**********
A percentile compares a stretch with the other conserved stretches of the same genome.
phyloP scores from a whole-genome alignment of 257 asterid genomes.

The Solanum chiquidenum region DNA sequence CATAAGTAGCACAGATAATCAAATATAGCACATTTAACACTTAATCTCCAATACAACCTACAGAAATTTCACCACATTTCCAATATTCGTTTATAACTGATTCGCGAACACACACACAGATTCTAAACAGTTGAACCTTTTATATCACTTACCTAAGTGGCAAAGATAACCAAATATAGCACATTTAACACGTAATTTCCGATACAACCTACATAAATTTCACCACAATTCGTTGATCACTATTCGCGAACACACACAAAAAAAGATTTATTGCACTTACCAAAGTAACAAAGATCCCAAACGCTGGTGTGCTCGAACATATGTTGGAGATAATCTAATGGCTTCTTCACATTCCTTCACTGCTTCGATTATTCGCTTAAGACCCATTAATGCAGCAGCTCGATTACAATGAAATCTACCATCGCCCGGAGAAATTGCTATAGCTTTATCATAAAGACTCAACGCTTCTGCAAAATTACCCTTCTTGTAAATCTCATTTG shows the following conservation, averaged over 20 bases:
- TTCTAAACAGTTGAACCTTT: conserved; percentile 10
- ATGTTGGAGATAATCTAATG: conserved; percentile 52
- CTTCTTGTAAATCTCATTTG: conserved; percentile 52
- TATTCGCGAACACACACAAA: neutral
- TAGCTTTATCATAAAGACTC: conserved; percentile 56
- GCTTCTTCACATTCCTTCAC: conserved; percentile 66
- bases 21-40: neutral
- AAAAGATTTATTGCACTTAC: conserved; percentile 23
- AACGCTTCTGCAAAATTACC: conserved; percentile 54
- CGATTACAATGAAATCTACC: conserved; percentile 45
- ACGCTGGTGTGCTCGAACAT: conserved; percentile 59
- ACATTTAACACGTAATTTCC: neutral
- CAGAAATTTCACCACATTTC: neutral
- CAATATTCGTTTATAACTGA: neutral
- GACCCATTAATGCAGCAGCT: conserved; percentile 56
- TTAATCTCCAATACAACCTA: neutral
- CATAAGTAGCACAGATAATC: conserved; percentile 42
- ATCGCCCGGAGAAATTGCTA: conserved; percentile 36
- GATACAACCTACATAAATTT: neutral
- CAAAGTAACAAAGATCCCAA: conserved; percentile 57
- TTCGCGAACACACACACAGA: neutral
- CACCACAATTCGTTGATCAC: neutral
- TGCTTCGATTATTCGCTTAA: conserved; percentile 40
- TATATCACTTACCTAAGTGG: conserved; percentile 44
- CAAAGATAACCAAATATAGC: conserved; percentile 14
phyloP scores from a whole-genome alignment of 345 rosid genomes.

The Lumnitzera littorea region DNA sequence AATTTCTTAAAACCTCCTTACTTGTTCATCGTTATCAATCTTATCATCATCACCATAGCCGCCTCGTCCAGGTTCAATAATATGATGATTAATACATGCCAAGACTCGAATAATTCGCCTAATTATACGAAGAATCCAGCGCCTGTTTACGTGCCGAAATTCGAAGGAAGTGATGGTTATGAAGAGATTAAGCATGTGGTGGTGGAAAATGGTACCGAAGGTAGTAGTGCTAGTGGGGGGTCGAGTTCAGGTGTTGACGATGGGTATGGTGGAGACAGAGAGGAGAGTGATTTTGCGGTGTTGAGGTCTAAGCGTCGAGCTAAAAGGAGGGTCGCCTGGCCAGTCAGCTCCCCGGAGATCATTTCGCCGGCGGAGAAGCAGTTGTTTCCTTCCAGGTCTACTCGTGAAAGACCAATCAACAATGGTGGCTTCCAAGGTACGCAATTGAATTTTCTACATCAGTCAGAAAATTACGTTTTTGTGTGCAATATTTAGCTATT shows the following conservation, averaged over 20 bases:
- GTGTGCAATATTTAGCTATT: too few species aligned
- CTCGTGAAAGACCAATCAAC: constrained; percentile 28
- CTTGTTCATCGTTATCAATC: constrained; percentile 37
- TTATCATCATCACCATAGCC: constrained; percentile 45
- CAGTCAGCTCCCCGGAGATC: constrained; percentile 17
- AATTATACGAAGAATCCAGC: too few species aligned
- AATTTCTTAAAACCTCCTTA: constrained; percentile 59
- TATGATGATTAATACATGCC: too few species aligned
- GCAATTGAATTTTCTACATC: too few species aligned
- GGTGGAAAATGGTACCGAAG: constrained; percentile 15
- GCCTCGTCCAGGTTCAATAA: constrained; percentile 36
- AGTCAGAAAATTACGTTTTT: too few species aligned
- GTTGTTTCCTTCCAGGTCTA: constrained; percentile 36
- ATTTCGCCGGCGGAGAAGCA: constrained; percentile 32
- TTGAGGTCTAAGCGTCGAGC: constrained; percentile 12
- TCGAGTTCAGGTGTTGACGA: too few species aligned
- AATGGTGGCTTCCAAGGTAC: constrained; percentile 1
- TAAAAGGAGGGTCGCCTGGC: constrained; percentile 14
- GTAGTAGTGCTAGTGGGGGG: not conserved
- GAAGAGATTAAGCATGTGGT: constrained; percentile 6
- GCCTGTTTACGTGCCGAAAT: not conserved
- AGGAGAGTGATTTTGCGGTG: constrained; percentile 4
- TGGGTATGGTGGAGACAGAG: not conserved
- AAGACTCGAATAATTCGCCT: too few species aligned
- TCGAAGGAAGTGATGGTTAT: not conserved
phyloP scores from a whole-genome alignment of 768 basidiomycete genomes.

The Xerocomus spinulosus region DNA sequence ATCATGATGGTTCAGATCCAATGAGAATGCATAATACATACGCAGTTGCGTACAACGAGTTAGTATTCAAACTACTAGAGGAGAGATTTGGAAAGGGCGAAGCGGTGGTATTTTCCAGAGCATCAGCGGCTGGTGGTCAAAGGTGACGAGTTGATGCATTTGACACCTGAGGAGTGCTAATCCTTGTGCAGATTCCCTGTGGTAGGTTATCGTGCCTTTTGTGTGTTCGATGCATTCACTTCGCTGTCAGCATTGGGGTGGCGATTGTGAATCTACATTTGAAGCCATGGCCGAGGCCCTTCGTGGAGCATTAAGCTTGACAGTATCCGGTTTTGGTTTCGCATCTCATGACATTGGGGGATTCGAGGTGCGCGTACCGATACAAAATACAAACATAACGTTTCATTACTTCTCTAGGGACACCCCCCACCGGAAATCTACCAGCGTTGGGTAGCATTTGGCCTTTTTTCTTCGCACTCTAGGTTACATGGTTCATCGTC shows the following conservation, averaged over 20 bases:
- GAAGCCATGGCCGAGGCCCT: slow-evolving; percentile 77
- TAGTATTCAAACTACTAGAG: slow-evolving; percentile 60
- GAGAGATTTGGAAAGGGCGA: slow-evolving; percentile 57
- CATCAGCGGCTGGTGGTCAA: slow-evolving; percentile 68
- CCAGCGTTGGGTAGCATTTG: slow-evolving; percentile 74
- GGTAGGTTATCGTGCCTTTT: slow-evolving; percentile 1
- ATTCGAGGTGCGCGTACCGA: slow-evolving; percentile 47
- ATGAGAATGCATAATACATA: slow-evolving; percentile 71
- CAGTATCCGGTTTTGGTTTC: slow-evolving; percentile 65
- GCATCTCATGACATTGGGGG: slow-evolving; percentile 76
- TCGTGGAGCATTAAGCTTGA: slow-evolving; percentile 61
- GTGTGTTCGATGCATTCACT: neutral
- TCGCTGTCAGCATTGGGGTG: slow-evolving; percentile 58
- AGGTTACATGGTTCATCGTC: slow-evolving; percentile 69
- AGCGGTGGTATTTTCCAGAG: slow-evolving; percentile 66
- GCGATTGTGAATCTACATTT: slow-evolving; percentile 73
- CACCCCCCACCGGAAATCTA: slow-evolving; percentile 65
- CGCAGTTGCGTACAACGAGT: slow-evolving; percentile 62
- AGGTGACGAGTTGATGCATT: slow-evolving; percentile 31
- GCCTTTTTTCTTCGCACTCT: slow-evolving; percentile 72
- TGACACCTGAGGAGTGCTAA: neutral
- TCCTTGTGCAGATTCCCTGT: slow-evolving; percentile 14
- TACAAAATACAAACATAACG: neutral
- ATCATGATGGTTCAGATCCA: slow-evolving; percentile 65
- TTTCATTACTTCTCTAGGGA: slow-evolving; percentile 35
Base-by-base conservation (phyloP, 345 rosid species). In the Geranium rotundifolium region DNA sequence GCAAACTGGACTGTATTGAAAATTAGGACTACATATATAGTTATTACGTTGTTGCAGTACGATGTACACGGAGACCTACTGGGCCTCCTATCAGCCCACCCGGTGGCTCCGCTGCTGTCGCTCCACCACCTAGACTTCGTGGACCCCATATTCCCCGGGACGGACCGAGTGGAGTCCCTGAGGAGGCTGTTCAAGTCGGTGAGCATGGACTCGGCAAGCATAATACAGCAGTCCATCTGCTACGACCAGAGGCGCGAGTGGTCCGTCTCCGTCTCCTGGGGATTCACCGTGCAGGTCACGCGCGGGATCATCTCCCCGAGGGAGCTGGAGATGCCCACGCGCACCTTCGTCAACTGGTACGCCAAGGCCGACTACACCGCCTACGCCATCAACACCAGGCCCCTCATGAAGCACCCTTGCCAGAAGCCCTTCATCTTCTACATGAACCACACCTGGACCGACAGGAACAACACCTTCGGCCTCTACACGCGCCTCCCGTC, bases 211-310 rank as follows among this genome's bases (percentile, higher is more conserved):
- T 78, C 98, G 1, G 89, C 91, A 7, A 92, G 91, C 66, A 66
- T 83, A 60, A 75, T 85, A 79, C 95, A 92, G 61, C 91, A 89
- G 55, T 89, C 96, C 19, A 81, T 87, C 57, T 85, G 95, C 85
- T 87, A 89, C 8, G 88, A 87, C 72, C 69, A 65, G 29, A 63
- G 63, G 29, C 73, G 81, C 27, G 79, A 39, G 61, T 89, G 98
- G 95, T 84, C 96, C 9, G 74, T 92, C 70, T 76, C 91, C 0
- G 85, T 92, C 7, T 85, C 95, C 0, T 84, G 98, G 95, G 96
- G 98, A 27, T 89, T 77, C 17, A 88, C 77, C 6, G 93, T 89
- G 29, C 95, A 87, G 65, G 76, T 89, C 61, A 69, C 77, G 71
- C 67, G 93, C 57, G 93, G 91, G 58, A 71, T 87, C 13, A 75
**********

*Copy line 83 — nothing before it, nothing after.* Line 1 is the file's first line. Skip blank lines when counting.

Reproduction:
Base-by-base conservation (phyloP, 345 rosid species). In the Geranium rotundifolium region DNA sequence GCAAACTGGACTGTATTGAAAATTAGGACTACATATATAGTTATTACGTTGTTGCAGTACGATGTACACGGAGACCTACTGGGCCTCCTATCAGCCCACCCGGTGGCTCCGCTGCTGTCGCTCCACCACCTAGACTTCGTGGACCCCATATTCCCCGGGACGGACCGAGTGGAGTCCCTGAGGAGGCTGTTCAAGTCGGTGAGCATGGACTCGGCAAGCATAATACAGCAGTCCATCTGCTACGACCAGAGGCGCGAGTGGTCCGTCTCCGTCTCCTGGGGATTCACCGTGCAGGTCACGCGCGGGATCATCTCCCCGAGGGAGCTGGAGATGCCCACGCGCACCTTCGTCAACTGGTACGCCAAGGCCGACTACACCGCCTACGCCATCAACACCAGGCCCCTCATGAAGCACCCTTGCCAGAAGCCCTTCATCTTCTACATGAACCACACCTGGACCGACAGGAACAACACCTTCGGCCTCTACACGCGCCTCCCGTC, bases 211-310 rank as follows among this genome's bases (percentile, higher is more conserved):